Forty-two degrees when I get up and the sun has just risen, casting sunlight through the trees in long skinny patches.
Today, after breakfast, we head to the Galena Trailhead near the path from Rosebery to Slocan Lake. The Galena Trail is the old N & S Railway bed, so it is a mostly level and easy hike. A portion of this trail heads east and then south along Slocan Lake to New Denver, and that is where we will walk today.
After parking at the trailhead parking space, we get our cameras and hiking sticks, and are soon ready to go. We first traverse a cedar forest, rather dark and spooky. As we emerge from the cedar forest, we cross Wilson Creek on an old railroad bridge near its confluence with Slocan Lake. When the view opens up, we can see the lake and what appears to be the remains of a once commercial pier.
Slocan Lake and the railroad were instrumental in the moving of silver, lead, and zinc ore from the mines to freight steamers in the 1890’s. Past the pier, the trail bends to the south and is a straight shot along the lake most of the way to New Denver. A great variety of trees on either side create a canopy over the trail.
Looking west, the lake can be seen in glimpses through the dense trees, while the other side of the trail slopes steeply upward toward the highway, also obscured by trees, where we can hear occasional traffic. Another mile and we find a pathway down to the rocky gravelly beach.
We sit on a sun-bleached log to share a trail bar and admire the view of the lake with the mountains of Valhalla Provincial Park across from us.
It is so pleasant here, we are reluctant to head back, but other activities beckon.
Along the way we stop to watch and try to take photos of a woodpecker that is busily throbbing away on a log not far off the trail. Amazing how fast a woodpecker’s head can move. On we go, stopping occasionally for a few more photos. I am especially enjoying the first colors of autumn.
When we are in the midst of the dark cedar forest, a sound and movement catches my attention. Clifford has already seen the bear cubs, but does not said anything until one of them takes off in the direction we are headed. My inclination is to head straight the other direction to the lake shore, walk along the beach, and take the much more traveled pathway from the lake up to the Galena Trailhead. However, Clifford keeps us steady on the trail and the young bear ahead of us soon gallops back to his sibling deep in the woods.
We are soon at the trail head and I am glad that we don’t have to walk all the way back to camp from here, as I am tired out from this easy two-and-a-half mile hike. It is a concern to me that my endurance has declined so much this past year. Back at camp I take a shower, clean out the coolers, then enjoy a cup of coffee as I write in my journal, moving my chair from one patch of sun to the next as each disappears into tree shadows. Before the last sun-patch goes away, I get out the flute and play for a bit. A campfire extends my time outside and I peel potatoes for dinner by firelight, not wanting to waste any of the heat being generated.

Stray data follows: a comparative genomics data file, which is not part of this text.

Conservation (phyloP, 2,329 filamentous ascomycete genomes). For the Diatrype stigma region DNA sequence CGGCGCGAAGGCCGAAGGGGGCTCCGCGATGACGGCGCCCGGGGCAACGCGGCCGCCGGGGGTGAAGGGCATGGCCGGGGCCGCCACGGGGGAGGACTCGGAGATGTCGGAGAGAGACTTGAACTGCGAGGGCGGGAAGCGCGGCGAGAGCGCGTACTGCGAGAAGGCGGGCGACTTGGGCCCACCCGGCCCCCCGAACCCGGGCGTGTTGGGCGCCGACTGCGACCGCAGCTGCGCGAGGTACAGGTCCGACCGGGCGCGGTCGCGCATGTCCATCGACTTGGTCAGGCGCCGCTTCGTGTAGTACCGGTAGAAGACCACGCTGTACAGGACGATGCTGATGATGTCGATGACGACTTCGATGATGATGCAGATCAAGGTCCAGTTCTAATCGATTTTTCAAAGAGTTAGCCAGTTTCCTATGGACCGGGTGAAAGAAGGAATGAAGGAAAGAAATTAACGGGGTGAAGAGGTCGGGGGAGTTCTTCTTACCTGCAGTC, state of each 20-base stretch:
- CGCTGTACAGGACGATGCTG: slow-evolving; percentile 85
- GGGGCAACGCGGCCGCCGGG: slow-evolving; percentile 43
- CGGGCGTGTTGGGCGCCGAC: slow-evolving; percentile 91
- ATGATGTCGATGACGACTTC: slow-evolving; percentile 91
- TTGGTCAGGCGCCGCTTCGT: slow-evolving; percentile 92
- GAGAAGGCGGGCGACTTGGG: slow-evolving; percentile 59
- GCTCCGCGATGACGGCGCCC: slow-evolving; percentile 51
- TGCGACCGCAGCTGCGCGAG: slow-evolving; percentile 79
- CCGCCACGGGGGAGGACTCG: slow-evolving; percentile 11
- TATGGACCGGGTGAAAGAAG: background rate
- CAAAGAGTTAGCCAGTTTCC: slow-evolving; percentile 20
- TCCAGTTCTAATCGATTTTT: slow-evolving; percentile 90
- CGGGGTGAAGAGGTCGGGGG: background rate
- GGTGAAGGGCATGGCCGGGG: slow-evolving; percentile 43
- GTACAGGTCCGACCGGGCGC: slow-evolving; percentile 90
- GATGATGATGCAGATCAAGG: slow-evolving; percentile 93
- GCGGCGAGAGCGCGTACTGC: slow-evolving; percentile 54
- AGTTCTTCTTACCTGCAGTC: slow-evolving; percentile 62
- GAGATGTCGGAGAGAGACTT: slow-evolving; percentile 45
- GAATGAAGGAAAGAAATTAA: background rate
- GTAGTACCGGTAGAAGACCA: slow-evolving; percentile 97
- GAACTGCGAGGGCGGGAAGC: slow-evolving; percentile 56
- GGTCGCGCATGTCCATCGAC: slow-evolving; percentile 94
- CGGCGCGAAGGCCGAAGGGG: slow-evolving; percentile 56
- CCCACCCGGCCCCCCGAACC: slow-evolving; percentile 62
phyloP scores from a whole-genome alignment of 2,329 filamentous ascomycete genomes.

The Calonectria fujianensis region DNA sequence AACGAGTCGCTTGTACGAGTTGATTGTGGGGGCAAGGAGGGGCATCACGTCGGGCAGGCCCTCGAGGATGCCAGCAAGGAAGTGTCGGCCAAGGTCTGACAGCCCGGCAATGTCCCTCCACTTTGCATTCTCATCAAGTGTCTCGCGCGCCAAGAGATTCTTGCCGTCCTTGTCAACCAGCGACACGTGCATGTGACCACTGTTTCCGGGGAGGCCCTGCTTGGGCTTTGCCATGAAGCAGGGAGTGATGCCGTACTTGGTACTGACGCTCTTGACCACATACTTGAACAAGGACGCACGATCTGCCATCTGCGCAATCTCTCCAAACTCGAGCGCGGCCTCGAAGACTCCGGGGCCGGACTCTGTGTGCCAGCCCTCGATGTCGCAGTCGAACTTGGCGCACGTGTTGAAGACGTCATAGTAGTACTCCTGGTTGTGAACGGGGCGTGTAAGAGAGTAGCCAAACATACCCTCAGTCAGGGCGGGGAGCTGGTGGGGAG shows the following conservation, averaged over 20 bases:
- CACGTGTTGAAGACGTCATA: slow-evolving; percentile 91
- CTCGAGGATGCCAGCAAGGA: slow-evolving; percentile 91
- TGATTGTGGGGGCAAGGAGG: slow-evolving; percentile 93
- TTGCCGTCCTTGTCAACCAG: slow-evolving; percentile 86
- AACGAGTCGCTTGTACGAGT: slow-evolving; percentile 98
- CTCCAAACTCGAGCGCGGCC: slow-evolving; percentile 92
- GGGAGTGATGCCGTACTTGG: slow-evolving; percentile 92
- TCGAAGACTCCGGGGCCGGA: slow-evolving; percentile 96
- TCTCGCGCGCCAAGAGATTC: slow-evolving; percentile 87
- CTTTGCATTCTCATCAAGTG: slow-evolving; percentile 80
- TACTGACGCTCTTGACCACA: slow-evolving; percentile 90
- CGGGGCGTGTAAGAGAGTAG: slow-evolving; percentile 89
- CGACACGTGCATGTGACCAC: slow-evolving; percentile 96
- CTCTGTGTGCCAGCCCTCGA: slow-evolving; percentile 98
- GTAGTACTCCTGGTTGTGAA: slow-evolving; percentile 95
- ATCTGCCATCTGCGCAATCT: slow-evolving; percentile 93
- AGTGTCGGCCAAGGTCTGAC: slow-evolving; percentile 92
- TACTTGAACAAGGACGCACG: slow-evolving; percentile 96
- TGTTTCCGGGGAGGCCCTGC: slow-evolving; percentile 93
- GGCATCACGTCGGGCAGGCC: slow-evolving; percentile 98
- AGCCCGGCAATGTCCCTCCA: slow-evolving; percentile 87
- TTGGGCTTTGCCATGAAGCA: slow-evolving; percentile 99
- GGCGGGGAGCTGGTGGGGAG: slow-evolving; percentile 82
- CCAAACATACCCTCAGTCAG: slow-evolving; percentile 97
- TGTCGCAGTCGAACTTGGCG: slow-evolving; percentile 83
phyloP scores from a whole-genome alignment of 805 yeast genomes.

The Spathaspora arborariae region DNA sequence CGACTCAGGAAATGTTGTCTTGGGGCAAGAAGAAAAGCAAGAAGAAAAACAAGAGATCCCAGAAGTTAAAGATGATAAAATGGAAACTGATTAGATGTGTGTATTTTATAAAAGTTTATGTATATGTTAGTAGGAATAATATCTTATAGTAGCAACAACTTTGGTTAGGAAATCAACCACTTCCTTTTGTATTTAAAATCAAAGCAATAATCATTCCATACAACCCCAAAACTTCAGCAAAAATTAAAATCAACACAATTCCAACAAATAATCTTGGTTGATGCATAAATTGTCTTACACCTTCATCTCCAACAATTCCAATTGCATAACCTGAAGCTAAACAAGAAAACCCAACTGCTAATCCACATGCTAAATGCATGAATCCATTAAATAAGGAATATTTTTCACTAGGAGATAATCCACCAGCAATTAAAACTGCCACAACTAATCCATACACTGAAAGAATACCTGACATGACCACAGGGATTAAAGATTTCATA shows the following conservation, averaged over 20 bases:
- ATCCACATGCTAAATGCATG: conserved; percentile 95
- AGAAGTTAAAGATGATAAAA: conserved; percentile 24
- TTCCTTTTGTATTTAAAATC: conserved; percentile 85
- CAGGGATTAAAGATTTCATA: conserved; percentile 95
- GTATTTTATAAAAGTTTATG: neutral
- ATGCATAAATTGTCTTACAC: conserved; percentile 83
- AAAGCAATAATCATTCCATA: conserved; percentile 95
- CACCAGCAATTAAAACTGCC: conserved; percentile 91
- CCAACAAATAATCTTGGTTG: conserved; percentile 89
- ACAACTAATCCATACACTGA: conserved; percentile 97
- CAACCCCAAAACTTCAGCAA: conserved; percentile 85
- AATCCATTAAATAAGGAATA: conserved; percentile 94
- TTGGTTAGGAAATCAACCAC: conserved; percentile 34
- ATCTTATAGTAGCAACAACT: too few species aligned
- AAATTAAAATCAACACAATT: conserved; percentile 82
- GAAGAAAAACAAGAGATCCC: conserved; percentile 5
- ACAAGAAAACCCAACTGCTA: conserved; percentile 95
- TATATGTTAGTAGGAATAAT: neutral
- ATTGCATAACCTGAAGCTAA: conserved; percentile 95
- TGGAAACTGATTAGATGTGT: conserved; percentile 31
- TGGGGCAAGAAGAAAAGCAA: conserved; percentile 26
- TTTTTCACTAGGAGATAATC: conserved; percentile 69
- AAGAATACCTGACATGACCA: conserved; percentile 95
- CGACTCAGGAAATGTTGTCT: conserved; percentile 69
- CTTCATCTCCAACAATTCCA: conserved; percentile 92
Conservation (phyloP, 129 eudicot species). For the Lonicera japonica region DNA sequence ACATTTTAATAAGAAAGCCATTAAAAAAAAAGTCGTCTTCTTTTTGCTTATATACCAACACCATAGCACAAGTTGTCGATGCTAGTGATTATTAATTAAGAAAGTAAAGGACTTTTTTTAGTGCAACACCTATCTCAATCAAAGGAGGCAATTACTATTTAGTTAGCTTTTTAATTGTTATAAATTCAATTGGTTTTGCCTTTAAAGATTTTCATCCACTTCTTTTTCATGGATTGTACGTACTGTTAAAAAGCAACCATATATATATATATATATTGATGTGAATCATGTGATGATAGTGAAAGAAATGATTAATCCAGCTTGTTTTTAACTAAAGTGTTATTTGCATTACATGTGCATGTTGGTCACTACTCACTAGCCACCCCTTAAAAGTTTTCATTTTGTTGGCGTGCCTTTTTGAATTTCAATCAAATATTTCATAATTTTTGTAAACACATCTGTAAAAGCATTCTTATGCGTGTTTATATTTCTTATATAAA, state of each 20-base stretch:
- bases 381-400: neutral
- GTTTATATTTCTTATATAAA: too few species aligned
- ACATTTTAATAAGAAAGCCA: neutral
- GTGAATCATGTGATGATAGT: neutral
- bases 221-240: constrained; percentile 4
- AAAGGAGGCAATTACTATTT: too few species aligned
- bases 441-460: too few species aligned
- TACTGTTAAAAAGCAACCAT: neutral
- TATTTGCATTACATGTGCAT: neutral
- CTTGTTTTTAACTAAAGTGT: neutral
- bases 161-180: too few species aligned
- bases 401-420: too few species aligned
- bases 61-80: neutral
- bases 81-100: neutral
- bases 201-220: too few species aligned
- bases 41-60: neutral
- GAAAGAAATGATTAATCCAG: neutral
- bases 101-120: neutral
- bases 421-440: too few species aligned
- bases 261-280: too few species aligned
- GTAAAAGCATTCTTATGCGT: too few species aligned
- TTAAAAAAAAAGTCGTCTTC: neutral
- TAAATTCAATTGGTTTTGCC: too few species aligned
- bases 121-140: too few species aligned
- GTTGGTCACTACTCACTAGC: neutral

We enjoy mashed potatoes, the last of the broccoli, and kipper snacks (we are getting low on food) for dinner as we listen to old-time pop music on the Canadian radio. What a great day!
Thursday September 11: Chilly this morning, 34 degrees, but a gorgeous blue sky. I will need to buy more wood soon, but luckily, the neighbors left some, so I have a great campfire – warmed by the flames on one side and warmed by the sunshine on the other. Read a bit more of the “Course” – the text on fear being a lack of love. I would say my fear of grizzly bears has little to do with whether or not I love them. Take that guy in Alaska – or was in Canada – who loved the grizzlies right up to the moment they ate him. Hmmm….. Perhaps a glossary would be helpful, as my understanding of some words is obviously not the same as the writer of this grand document.
Since we are headed to New Denver again today, I need to wash my hair and decide to do so right by the campfire, as it is too chilly away from it. Clean hair deserves a clean body, so heat more water and have a quick shower (outdoors behind shower curtains). Clean head to toe and off we go to New Denver.
The internet at the sandwich shop gives us a chance to get caught up on business while we enjoy our Rueben sandwiches.
We decide to find a different falls that we see marked on the map: Kane Creek Falls. Kane Creek is not far from New Denver on Highway 31A. The turnoff is not well-marked, but we find it, only to discover after a mile in that it has become an ATV-only road and we will not be driving in to see Kane Creek Falls.
Back at camp we manage to scrounge more wood from vacant campsites for a campfire. Later, when the forest service guy comes around with fresh tubs of wood, I buy one so I will have enough to last until we leave.